• Small and medium-size employers will be allowed to defer 35% of their PAYE payments for the 4 months from April to July 2020 and pay the amount deferred in 6 equal monthly instalments commencing with the payment due in early September without incurring penalties. The limit for determining what constitutes a small and medium-size taxpayer, which the tax relief administration Bill refers to as a ‘qualifying taxpayer’, will be set at a maximum gross income level of R100 million for the year of assessment that ends on or after 1 April 2020 but before 1 April 2021. Additionally, not more than 20% of such gross income can comprise an aggregate of interest, dividends, foreign dividends, royalties, rental from letting fixed property, annuities and remuneration. However, if the letting of fixed properties is the primary trading activity and substantially the whole of the gross income is rental from fixed properties, then the earning of rental income will not disqualify the taxpayer. The qualifying taxpayer can be a company, trust, partnership or individual. The taxpayer must be tax compliant at the time it seeks to rely on the relief.

 

  • The amended limit and other criteria (referred to immediately above) for determining whether a business is a ‘qualifying taxpayer’ as defined will also apply to the proposal that such businesses can defer portion of their provisional tax payments. Under the proposal, a 1st provisional tax payment due from 1 April 2020 to 30 September 2020 will be based on 15% (and not 50%) of the estimated total tax liability for the year and a 2nd provisional tax payment due from 1 April 2020 to 31 March 2021 will be based on 65% (and not 100%) of the estimated total tax liability for the year.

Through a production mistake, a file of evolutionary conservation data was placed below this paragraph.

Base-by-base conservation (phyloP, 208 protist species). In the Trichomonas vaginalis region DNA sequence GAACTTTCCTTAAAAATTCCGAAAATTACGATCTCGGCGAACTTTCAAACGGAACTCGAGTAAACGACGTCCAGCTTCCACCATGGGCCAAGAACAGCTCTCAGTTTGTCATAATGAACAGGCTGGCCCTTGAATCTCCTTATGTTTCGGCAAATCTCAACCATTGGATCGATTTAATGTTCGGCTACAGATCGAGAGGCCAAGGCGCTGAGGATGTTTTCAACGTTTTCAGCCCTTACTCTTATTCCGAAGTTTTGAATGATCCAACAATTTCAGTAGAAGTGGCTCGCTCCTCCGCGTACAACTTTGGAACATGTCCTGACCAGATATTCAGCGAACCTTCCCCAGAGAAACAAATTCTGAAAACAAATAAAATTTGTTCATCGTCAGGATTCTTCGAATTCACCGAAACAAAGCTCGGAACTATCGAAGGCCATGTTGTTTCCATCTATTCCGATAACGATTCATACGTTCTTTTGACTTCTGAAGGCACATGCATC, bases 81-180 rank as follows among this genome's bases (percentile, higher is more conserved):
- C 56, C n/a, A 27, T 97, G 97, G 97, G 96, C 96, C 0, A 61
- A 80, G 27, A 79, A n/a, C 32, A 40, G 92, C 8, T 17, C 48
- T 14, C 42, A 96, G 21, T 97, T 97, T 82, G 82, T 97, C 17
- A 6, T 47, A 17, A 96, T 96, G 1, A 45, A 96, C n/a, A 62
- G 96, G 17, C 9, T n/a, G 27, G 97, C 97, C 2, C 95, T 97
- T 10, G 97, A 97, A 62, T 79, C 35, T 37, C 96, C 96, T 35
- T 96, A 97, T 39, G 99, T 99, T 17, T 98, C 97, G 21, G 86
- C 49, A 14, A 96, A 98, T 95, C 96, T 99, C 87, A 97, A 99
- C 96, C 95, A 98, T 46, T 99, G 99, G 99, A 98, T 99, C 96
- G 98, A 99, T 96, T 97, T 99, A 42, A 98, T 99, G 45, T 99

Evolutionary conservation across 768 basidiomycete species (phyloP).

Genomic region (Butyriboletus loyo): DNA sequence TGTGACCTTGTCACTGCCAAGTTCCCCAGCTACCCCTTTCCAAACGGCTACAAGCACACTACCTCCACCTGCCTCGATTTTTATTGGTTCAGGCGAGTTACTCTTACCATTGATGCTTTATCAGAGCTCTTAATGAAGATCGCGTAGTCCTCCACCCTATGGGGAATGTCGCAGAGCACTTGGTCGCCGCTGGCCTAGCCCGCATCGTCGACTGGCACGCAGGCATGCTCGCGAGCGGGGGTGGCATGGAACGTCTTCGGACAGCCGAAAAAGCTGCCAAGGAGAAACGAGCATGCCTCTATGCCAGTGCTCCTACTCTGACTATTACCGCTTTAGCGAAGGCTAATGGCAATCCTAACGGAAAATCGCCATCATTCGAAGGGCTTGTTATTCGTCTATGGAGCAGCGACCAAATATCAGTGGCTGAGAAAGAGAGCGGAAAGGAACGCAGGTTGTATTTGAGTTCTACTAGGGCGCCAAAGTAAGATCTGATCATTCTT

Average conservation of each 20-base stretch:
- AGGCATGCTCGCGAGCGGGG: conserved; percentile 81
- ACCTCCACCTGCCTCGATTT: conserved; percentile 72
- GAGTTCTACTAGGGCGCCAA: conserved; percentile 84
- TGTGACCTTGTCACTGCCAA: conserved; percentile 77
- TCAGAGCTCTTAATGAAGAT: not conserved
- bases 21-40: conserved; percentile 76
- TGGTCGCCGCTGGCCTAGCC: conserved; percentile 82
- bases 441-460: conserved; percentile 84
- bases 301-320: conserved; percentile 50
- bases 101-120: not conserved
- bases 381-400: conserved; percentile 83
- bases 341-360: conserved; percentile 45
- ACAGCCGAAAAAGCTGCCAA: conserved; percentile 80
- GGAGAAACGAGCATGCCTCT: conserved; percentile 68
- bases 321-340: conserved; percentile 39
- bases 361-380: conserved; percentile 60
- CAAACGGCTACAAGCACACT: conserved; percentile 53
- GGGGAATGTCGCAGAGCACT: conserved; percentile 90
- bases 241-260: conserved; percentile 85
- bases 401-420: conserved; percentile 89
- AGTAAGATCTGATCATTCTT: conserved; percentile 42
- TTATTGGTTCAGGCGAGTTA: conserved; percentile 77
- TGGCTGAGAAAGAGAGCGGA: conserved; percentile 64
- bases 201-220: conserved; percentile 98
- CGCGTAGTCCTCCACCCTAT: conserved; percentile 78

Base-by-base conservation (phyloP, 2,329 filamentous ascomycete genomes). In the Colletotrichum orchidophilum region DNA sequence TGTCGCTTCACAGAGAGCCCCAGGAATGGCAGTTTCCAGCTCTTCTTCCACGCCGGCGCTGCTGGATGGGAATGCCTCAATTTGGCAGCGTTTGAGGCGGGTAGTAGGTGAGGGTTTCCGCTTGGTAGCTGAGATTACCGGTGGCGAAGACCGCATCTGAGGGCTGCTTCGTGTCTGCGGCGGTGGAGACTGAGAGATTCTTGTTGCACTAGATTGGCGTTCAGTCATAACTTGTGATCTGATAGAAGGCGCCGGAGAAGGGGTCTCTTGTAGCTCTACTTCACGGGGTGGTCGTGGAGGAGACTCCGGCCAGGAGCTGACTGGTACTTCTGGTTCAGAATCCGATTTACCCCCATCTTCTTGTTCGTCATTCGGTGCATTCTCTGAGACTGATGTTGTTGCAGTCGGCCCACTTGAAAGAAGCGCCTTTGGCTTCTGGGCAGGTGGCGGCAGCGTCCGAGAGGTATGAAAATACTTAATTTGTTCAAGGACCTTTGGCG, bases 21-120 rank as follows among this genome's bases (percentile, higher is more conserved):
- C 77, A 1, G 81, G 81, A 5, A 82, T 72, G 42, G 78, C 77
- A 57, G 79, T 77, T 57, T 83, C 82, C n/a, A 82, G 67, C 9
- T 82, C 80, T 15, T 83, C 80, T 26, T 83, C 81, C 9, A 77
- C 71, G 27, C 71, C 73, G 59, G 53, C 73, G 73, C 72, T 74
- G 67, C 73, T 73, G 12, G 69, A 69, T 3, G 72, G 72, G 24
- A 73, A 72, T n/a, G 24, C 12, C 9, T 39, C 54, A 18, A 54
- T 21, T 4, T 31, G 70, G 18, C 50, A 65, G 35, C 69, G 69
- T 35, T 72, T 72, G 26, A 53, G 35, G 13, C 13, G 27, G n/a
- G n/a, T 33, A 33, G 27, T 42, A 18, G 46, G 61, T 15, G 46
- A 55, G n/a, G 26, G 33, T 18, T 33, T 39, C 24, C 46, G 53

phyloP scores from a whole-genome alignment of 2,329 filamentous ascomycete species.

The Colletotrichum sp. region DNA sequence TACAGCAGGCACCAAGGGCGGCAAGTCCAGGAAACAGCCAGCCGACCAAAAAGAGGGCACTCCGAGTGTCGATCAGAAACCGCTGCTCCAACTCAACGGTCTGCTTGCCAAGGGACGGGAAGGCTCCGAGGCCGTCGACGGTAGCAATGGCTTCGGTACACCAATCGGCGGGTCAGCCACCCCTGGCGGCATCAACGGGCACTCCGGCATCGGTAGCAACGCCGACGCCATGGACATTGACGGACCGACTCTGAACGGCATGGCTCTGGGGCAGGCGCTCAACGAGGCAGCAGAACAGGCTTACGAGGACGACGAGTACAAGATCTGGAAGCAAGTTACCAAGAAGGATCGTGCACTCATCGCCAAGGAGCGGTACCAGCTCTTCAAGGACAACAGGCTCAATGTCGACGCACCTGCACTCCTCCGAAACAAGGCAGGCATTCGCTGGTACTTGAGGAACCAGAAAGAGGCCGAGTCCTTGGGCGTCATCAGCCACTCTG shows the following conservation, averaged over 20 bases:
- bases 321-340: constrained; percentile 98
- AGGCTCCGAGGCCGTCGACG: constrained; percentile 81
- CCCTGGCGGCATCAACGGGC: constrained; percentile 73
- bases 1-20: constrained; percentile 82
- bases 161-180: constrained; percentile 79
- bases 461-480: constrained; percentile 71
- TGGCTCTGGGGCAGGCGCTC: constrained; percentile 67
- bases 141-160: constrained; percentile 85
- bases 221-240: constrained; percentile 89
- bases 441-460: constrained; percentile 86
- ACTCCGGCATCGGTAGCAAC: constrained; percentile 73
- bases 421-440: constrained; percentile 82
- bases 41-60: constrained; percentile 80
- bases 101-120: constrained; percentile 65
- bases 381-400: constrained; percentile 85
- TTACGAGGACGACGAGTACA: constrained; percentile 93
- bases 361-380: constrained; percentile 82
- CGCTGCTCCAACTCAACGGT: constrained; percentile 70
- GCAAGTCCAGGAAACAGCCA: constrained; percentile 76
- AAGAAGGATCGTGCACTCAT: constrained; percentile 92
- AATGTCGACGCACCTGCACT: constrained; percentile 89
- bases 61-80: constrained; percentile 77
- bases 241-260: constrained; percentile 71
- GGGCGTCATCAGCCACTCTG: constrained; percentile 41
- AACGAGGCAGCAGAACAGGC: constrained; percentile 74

• Donations by taxpayers to the Solidarity Fund will be tax-deductible up to an additional 10% of the donor’s taxable income. Under existing legislation, taxpayers qualify for a deduction of up to 10% of their taxable income for donations to certain approved Public Benefit Organisations. This would include the Solidarity Fund and other approved Public Benefit Organisations, such as COVID-19 disaster relief organisations, that are approved by SARS. In terms of the tax relief Bill, such donations have to be paid by 31 July 2020 in order to qualify. In addition, the ‘payroll-giving’ provision that currently allows an employer to take into account tax deductible donations by an employee up to 5% of the monthly remuneration will be amended. It will allow for up to 33.3% monthly for 3 months (from April to June 2020) or 16.66% for 6 months (from April to September 2020) of the monthly remuneration to be reduced for qualifying donations to the Solidarity Fund when calculating the employee’s PAYE. We would like to see the income tax deduction limit on all donations to COVID-19 disaster relief organisations increased, not only to the Solidarity Fund.